Duncan's laptop of horrors may be bargaining chip
As the man accused of kidnapping two children and killing their family waits in a jail cell for a federal indictment he still holds what could be a bargaining chip: An encrypted laptop that may contain more horrors.
The Associated Press
COEUR D'ALENE, Idaho – As the man accused of kidnapping two children and killing their family waits in a jail cell for a federal indictment he still holds what could be a bargaining chip: An encrypted laptop that may contain more horrors.
The FBI's top hackers apparently have been unable to break Joseph Edward Duncan III's security encryptions, and a plea bargain Duncan's lawyers struck Monday with state prosecutors says the key must only be shared with his defense lawyer.
The computer key may provide Duncan some negotiating leverage in the next few weeks when authorities file federal charges that are expected to carry the death penalty.
"Federal authorities are going to attempt to execute my client," said Roger Peven, Duncan's federal public defender. "This is something I'd be happy to talk with federal authorities about."
Peven is the only person other than Duncan to have seen some of the contents of the laptop. He has declined to say what he saw on the computer.
Has Duncan, a computer-savvy predator with his blogs, videos and other high-tech tools, outwitted law officers? And what do his computers contain?
"I am working on an encrypted journal that is hundreds of times more frank than this blog could ever be (that's why I keep it encrypted)," Duncan wrote on his Web log three days before the May 16, 2005, murders near Coeur d'Alene.
Duncan speculated that it would take at least 30 years for technology to emerge that could easily crack the encryption "and then the world will know who I really was, and what I really did, and what I really thought."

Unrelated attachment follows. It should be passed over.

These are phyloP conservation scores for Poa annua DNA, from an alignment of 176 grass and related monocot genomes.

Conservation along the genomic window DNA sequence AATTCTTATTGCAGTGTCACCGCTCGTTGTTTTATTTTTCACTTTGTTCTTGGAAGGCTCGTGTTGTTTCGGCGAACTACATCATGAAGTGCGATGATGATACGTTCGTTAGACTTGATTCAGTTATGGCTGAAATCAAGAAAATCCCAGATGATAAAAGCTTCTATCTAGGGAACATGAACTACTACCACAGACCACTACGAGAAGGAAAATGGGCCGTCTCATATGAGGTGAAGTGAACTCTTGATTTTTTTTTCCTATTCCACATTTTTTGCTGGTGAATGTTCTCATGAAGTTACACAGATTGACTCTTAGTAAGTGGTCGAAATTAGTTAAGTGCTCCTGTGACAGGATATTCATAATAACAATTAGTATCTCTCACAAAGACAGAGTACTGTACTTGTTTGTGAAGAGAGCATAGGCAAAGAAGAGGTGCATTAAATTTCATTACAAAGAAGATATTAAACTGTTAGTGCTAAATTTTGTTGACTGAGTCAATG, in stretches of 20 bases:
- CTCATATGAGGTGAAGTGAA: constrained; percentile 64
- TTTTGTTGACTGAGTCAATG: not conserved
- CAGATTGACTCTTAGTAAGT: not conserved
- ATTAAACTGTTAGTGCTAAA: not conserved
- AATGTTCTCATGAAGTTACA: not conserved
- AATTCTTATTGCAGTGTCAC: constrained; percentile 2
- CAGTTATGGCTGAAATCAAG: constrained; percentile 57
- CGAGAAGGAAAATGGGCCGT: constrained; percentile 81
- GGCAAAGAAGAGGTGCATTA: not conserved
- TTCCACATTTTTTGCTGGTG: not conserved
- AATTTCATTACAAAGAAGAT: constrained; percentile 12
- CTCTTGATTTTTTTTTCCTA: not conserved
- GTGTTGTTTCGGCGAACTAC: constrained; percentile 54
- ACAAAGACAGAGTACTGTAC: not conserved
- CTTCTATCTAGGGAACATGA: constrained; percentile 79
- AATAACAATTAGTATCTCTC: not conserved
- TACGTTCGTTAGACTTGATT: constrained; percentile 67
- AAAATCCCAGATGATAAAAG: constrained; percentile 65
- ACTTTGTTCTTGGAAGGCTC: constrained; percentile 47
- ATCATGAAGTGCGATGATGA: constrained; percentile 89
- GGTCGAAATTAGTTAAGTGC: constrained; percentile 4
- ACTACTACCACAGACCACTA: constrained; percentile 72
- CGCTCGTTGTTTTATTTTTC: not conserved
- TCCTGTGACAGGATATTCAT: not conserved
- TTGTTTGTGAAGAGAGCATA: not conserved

Duncan, 43, pleaded guilty Monday to killing three people — Brenda Groene, her 13-year-old son, Slade; and her boyfriend, Mark McKenzie — so he could kidnap Shasta Groene, then 8, and her 9-year-old brother, Dylan, for sex.
Seven weeks after the May 2005 slayings, Shasta was rescued. Dylan's body was later found at a remote campsite in Montana. Under his state plea agreement, he is to be sentenced to three consecutive life terms without parole.
But federal prosecutors have said they intend to charge Duncan with kidnapping Shasta and Dylan, and that they expect to seek the death penalty. Court documents allege he repeatedly molested the pair.
Duncan also has been investigated in the abductions and murders of 10-year-old Anthony Martinez in Riverside County, Calif., in 1997 and two Seattle half-sisters, Sammiejo White, 11, and Carmen Cubias, 9, in 1996.
Assistant U.S. Attorney Marc Haws noted that Duncan's initial plea offer, which was rejected by Kootenai County Prosecutor Bill Douglas, called for Duncan to reveal the encryption key in exchange for escaping the death penalty.
That initial deal also hinted that the contents of the laptop contained information involving at least Shasta Groene. The final deal called for the key to be revealed only to Peven.
Haws declined to criticize the state's plea agreement, saying Douglas' job was only to get the best deal against Duncan in state court.
"How it affects the federal case is not their job," Haws said.
If the federal trial does not produce a death sentence, Duncan could be brought back for a death penalty hearing in state court, Douglas said.
FBI computer experts in Quantico, Va., have reportedly spent the past year trying to break into Duncan's laptop, which was found in his stolen vehicle in July 2005, and the desktop computer at his apartment in Fargo, N.D.
Douglas said he rejected the initial offer that would have given law enforcement officers the encryption key because it also spared Duncan the death penalty in the state case. The contents of the computer were only of interest to federal authorities, Douglas said.
"That was not even my case," Douglas said.
Duncan, a Tacoma, Wash., native, is a registered sex offender who spent most of his adult life in prison for sex crimes against children. He was released from prison in 2000, and was scheduled to complete a bachelor's degree in computer science at North Dakota State University in May 2005, the same month the murders occurred.
Public defender John Adams, who negotiated the plea agreement with Douglas, said the final deal "was something both sides could live with."
"I don't know what's on there," Adams said of the laptop computer.
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